One of the less-publicized measures Congress included in the CARES Act was a mechanism for business owners and individuals to utilize funds saved in their retirement accounts to help alleviate the financial hardships of the pandemic.
Of course, anytime you’re considering tapping into a retirement account for immediate cash needs, it’s critical to evaluate the rules and regulations to decide whether this is the best course of action for you and your business.
Among the downsides to utilizing retirement funds for this purpose is the loss of potential investment gains in the account and the tax burden from withdrawing funds before reaching age 59 and a half.
If you plan on utilizing your 401K funds, borrowing from the account rather than taking an early cash withdrawal will avoid the immediate tax penalties — however it’s critical to pay back the loan in the specified timeframe.
Section 2202 of the CARES Act makes the process easier, but you must meet specific requirements to take advantage:
Who Qualifies for the New Rules
The CARES Act’s special distribution rules are available only to taxpayers who were adversely affected by the pandemic in at least one of the following ways. To qualify, a retirement account holder must certify that he or she:
- Was diagnosed with COVID-19 or has a spouse or dependent diagnosed
- Suffered adverse financial consequences from being quarantined, furloughed, laid off, or having work hours reduced
- Is unable to obtain work because of a lack of childcare due to the virus
- Was forced to close or reduce hours of a business he or she owns or operates
IRS Notice 2020-50 later expanded this list to include self-employed workers, as well as taxpayers who had other household members suffer any of the adverse financial consequences listed in the Act.
CARES Act Changes
For those who meet one of these qualifications, the CARES Act waives the 10 percent penalty that is normally imposed on early distributions from retirement plans. The distributions must still be reported as income, but qualifying taxpayers may report the income ratably over a three-year period instead of entirely in the year the distribution was received. Furthermore, if they repay their distributions within three years, they may treat them as tax-free transfers and request refunds of the relevant taxes. These distributions must be taken before December 31, 2020 and are limited to $100,000 per taxpayer.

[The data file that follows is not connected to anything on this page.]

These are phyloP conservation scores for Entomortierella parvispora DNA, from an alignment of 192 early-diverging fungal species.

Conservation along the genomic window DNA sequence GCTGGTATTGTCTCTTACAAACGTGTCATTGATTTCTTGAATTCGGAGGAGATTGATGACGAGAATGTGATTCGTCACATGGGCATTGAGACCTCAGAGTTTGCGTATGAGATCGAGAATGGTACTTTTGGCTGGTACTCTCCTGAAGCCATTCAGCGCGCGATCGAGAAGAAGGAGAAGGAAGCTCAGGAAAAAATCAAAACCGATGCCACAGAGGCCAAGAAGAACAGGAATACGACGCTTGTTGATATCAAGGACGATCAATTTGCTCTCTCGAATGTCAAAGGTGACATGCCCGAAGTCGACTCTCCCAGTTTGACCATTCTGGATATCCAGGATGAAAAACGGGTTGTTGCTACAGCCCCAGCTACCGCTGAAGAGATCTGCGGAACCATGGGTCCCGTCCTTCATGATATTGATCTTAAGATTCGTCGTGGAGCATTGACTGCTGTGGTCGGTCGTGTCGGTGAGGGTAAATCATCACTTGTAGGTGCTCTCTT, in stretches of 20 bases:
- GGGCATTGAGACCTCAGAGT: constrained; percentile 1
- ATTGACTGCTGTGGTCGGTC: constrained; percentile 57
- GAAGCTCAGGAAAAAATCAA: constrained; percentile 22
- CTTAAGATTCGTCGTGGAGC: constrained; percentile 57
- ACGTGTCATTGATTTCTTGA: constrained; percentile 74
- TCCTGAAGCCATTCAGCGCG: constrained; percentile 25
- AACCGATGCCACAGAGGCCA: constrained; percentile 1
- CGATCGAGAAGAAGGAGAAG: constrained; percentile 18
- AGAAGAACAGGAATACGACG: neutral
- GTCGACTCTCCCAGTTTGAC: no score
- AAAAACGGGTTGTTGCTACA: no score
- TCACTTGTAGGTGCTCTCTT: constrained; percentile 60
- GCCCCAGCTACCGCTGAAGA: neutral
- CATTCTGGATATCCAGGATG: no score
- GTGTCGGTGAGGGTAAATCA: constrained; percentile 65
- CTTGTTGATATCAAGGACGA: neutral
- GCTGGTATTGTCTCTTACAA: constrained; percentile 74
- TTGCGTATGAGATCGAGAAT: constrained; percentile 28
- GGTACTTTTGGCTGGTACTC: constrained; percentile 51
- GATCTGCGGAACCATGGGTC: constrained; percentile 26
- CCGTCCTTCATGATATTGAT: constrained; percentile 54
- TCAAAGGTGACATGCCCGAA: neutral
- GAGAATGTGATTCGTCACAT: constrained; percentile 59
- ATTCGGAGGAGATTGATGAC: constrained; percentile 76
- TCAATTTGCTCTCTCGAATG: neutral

The CARES Act also relaxes the rules regarding loans from employer-sponsored plans. For coronavirus-related loans, it extends all payment due dates between March 27 and December 31, 2020 by one year and adjusts subsequent due dates accordingly. This effectively gives qualifying taxpayers six years to repay a new loan instead of the normal five. An earlier rule change already gave taxpayers additional time to repay loans if their employment is terminated.
The Act also temporarily increased the maximum amount that could be borrowed from a qualified plan, but that provision expired in September. The maximum loan amount has now reverted to $50,000 or 50 percent of the vested account balance.
The Employer’s Role
It’s possible that your specific 401(k) plan does not allow loans or has not amended its rules in line with the CARES Act changes — but you can still take advantage of the tax benefits.
Under normal circumstances, a plan administrator would be charged with reviewing bills and receipts to determine how much of a loan an employee make take from their retirement plan. However, under the CARES Act, an employee can certify their eligibility on their own, lessening the administrative burden on the employer.
Certainly, the CARES Act has made it easier to utilize your retirement funds to meet your immediate expenses, but it’s important to make an informed, thoughtful decision.
Get in touch with Dembo Jones experts for a full analysis of your cash flow concerns and insight into whether your business should take advantage of the Cares Act rules regarding retirement plan withdrawals.